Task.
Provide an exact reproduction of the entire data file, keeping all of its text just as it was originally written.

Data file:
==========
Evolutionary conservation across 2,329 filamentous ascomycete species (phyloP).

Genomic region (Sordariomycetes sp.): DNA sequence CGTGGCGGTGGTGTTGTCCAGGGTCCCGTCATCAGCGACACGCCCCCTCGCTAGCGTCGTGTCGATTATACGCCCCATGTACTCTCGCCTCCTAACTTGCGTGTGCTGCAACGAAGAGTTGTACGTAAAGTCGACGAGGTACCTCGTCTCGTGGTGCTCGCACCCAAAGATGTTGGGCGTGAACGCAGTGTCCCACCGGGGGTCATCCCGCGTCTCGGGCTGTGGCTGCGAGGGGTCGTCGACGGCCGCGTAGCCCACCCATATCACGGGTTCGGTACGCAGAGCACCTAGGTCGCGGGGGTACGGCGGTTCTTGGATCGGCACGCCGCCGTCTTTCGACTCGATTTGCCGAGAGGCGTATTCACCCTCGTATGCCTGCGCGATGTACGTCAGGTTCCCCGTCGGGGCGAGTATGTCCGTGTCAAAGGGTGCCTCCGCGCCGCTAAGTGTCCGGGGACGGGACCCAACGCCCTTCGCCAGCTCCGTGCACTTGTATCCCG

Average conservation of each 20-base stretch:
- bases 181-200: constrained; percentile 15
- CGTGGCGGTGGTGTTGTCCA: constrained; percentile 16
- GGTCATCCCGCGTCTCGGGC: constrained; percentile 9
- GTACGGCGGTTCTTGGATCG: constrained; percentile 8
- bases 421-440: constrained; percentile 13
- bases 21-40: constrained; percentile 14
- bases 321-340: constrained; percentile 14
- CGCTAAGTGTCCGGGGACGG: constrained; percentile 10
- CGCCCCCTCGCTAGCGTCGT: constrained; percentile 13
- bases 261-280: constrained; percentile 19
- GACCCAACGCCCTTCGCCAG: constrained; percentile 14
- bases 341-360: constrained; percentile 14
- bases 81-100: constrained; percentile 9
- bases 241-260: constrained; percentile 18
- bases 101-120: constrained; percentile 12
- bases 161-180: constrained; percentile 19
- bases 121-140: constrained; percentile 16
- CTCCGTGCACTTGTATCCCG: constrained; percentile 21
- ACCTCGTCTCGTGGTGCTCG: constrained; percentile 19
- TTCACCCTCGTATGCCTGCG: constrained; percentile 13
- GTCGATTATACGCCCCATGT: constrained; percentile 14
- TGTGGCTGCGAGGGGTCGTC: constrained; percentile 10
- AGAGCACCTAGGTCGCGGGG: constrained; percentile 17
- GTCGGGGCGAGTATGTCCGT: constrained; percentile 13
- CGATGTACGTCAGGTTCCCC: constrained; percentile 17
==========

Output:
Evolutionary conservation across 2,329 filamentous ascomycete species (phyloP).

Genomic region (Sordariomycetes sp.): DNA sequence CGTGGCGGTGGTGTTGTCCAGGGTCCCGTCATCAGCGACACGCCCCCTCGCTAGCGTCGTGTCGATTATACGCCCCATGTACTCTCGCCTCCTAACTTGCGTGTGCTGCAACGAAGAGTTGTACGTAAAGTCGACGAGGTACCTCGTCTCGTGGTGCTCGCACCCAAAGATGTTGGGCGTGAACGCAGTGTCCCACCGGGGGTCATCCCGCGTCTCGGGCTGTGGCTGCGAGGGGTCGTCGACGGCCGCGTAGCCCACCCATATCACGGGTTCGGTACGCAGAGCACCTAGGTCGCGGGGGTACGGCGGTTCTTGGATCGGCACGCCGCCGTCTTTCGACTCGATTTGCCGAGAGGCGTATTCACCCTCGTATGCCTGCGCGATGTACGTCAGGTTCCCCGTCGGGGCGAGTATGTCCGTGTCAAAGGGTGCCTCCGCGCCGCTAAGTGTCCGGGGACGGGACCCAACGCCCTTCGCCAGCTCCGTGCACTTGTATCCCG

Average conservation of each 20-base stretch:
- bases 181-200: constrained; percentile 15
- CGTGGCGGTGGTGTTGTCCA: constrained; percentile 16
- GGTCATCCCGCGTCTCGGGC: constrained; percentile 9
- GTACGGCGGTTCTTGGATCG: constrained; percentile 8
- bases 421-440: constrained; percentile 13
- bases 21-40: constrained; percentile 14
- bases 321-340: constrained; percentile 14
- CGCTAAGTGTCCGGGGACGG: constrained; percentile 10
- CGCCCCCTCGCTAGCGTCGT: constrained; percentile 13
- bases 261-280: constrained; percentile 19
- GACCCAACGCCCTTCGCCAG: constrained; percentile 14
- bases 341-360: constrained; percentile 14
- bases 81-100: constrained; percentile 9
- bases 241-260: constrained; percentile 18
- bases 101-120: constrained; percentile 12
- bases 161-180: constrained; percentile 19
- bases 121-140: constrained; percentile 16
- CTCCGTGCACTTGTATCCCG: constrained; percentile 21
- ACCTCGTCTCGTGGTGCTCG: constrained; percentile 19
- TTCACCCTCGTATGCCTGCG: constrained; percentile 13
- GTCGATTATACGCCCCATGT: constrained; percentile 14
- TGTGGCTGCGAGGGGTCGTC: constrained; percentile 10
- AGAGCACCTAGGTCGCGGGG: constrained; percentile 17
- GTCGGGGCGAGTATGTCCGT: constrained; percentile 13
- CGATGTACGTCAGGTTCCCC: constrained; percentile 17